CBA Statement for the Record - Education and Workforce Committee Hearing on active oversight of the Dept. of Education

February 24, 2016


The Honorable John Kline                                       The Honorable Bobby Scott

Chairman                                                                  Ranking Member

Committee on Education and the Workforce          Committee on Education and the Workforce

U.S. House of Representatives                                U.S. House of Representatives

Washington, DC 20515                                           Washington, DC 20515 Dear Chairman Kline and Ranking Member Scott:


The Consumer Bankers Association (CBA) appreciates the Education and Workforce Committee’s active oversight of the Department of Education’s activities.  We would like to take this opportunity to submit the following comments regarding the hearing, “Examining the Policies and Priorities of the U.S. Department of Education.” CBA is the voice of the retail banking industry whose services provide access to credit for consumers and small businesses.


Our members operate in all 50 states, serve over 150 million Americans and collectively hold two-thirds of the country’s total depository assets.


Private Student Lending Marketplace


CBA’s members include financial institutions that offer private-sector student loans to qualified customers seeking to earn a higher education in their pursuit of the American dream. CBA members offer competitive products that constitute a small but steadily growing portion of the options available to students and families deciding how to finance higher education.


According to ongoing surveys done by the research company Measure One, the majority of private student loans that are made today are provided by CBA members.1   In fact, Measure One analyzes loan data from the nation’s six largest active private student lenders – five of whom are CBA members.  Overall, these six lenders represent two-thirds of the total outstanding private student loan market, which is about $100 billion, or roughly 7.6 percent of total student loans outstanding.  CBA members account for a larger percentage of new loan volume.


These private student loans are performing extraordinarily well, with delinquency rates in the third quarter of 2015 that remain less than 3 percent.  Only 2.2 percent of loans are in a late stage of delinquency, defined as more than 90 days past due.  Long-term delinquencies declined 11 percent year over year, with short term delinquencies down 13 percent to 2.8 percent.  Charge- offs, meaning the loan has not had a payment for 120-180 days, depending on the policies of the institution, have been dropping as well, down to only 2.2 percent.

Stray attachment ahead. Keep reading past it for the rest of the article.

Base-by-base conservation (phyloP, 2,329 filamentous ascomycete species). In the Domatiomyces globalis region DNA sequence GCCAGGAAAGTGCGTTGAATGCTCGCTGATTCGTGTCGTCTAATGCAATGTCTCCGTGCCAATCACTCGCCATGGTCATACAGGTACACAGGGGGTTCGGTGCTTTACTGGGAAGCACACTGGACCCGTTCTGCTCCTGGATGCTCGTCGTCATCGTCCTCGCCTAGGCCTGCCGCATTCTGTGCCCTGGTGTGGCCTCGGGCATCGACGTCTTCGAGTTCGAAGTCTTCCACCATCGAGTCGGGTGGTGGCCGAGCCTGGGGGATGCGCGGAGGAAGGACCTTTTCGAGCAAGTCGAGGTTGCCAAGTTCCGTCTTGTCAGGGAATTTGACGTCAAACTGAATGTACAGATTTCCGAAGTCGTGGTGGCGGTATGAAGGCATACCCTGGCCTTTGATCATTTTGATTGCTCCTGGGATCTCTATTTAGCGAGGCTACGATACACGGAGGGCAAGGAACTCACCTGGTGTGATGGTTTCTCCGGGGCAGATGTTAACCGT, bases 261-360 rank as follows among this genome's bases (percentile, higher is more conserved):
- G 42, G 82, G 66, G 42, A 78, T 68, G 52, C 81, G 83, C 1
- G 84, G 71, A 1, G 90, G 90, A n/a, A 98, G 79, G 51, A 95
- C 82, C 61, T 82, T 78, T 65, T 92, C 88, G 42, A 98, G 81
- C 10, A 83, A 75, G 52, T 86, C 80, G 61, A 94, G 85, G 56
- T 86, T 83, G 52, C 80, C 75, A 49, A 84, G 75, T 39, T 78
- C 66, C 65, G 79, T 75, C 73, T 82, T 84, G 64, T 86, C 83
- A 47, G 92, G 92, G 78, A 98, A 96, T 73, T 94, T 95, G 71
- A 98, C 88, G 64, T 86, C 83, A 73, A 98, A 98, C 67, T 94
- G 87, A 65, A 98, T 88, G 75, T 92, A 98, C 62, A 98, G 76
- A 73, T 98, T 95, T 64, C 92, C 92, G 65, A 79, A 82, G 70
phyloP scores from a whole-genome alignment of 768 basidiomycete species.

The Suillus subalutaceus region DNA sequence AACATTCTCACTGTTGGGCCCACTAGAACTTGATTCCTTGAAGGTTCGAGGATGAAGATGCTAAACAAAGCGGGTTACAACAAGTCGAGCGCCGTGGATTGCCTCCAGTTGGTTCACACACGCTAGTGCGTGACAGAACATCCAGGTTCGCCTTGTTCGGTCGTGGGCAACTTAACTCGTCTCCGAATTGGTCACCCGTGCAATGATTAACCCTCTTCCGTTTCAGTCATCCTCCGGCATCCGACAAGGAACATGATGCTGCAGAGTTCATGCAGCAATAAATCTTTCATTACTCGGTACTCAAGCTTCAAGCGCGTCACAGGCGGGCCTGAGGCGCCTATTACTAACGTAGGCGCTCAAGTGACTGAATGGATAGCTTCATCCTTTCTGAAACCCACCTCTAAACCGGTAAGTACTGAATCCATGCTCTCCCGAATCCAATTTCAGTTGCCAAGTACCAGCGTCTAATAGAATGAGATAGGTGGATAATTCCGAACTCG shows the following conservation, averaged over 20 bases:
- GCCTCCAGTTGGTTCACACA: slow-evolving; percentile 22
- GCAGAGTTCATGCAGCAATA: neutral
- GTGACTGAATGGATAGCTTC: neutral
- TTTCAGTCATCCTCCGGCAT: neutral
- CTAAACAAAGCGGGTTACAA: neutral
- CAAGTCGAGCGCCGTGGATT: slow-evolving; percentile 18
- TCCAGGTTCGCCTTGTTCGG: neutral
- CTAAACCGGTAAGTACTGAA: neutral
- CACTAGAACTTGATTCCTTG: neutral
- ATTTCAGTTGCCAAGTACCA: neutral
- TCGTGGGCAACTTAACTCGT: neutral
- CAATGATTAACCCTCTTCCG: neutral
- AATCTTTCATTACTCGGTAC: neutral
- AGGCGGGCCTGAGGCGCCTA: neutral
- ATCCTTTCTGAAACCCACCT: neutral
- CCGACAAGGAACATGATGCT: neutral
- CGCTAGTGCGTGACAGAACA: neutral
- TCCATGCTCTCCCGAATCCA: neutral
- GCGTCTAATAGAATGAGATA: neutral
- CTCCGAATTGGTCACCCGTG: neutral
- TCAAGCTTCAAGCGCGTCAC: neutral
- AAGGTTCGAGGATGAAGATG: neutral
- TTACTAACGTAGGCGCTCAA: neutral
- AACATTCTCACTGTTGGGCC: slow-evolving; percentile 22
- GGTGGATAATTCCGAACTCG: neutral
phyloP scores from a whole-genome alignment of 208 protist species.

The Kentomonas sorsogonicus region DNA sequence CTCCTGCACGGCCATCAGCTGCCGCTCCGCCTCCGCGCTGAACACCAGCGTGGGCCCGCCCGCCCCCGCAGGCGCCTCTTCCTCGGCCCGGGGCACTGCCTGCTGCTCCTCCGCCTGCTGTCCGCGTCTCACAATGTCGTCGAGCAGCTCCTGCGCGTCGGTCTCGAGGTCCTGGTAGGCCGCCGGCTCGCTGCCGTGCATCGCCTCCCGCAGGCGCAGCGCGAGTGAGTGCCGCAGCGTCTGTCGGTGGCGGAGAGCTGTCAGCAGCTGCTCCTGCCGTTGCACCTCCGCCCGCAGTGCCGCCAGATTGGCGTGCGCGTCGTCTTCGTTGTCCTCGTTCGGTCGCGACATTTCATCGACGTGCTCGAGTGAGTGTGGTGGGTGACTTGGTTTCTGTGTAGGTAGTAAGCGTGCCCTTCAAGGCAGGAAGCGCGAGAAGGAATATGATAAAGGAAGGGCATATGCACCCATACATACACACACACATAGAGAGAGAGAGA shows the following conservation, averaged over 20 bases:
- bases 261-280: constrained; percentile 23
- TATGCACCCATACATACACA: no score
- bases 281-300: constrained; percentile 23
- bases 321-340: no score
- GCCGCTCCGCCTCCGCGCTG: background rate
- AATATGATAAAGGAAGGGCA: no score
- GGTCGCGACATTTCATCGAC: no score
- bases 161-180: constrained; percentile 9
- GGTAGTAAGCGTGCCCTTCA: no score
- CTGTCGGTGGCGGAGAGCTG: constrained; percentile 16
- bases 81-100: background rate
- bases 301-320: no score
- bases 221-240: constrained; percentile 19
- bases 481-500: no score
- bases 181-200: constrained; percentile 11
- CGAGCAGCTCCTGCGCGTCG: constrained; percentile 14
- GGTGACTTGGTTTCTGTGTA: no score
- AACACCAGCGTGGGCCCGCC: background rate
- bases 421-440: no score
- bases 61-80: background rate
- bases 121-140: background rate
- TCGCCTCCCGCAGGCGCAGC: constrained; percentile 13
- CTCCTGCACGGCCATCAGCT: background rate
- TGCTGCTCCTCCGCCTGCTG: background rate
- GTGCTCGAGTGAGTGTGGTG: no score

Private Student Lending Perspective on Loan Performance and Consumer Protection


Private lending has been slowly but steadily increasing since 2009, after dropping precipitously during the Great Recession.  Private student loans represent only a small portion of the total student loan market, but their performance illustrates the value of careful lending. These loans have robust underwriting standards that measure a borrower’s ability to repay.  Sound underwriting also helps ensure borrowers are issued responsible loans – arguably the most important consumer protection available.


Although income-driven repayment programs are an effort to assist federal borrowers, we believe those programs should not be a replacement for sound up-front practices.  It’s clear that under income-driven repayment plans, taxpayers absorb the great majority of the risk from the loans involved, with some risk borne by the borrower and very little by institutions of higher education.


This risk disparity is particularly acute in PLUS Loans, a supplemental loan program for  graduate students and the parents of undergraduates. These loans are made with only a backward looking review for bad debts rather than a comprehensive, forward-looking assessment of the borrower’s ability to repay.  In the case of Parent PLUS loans, which unlike Stafford, Unsubsidized Stafford and Grad PLUS loans are not eligible for income-driven repayment, the parent borrower absorbs substantial risk, as do taxpayers. Conversely, institutions have almost no risk in the supplemental PLUS loan programs.  Parent PLUS loans are not part of institutions’ default rate calculations.  Additionally, repayment rates are a much better gauge of taxpayer risk in Grad PLUS, a nearly unlimited lending program with generous forgiveness provisions.


Since 1980, the average published tuition and fees have risen 1,100%, or more than four times the rate of inflation.  The overall increase in outstanding student debt is attributable to two factors—more students are attending college, and they are borrowing increasing amounts.  CBA is concerned that offering unlimited opportunities to borrow federal loans without any consideration of the ability to pay them back is leading to excessive costs to taxpayers and to students’ families.  We encourage the Committee to seek more loan performance data from the Department and to consider ways to better align risks and rewards in the federal loan programs.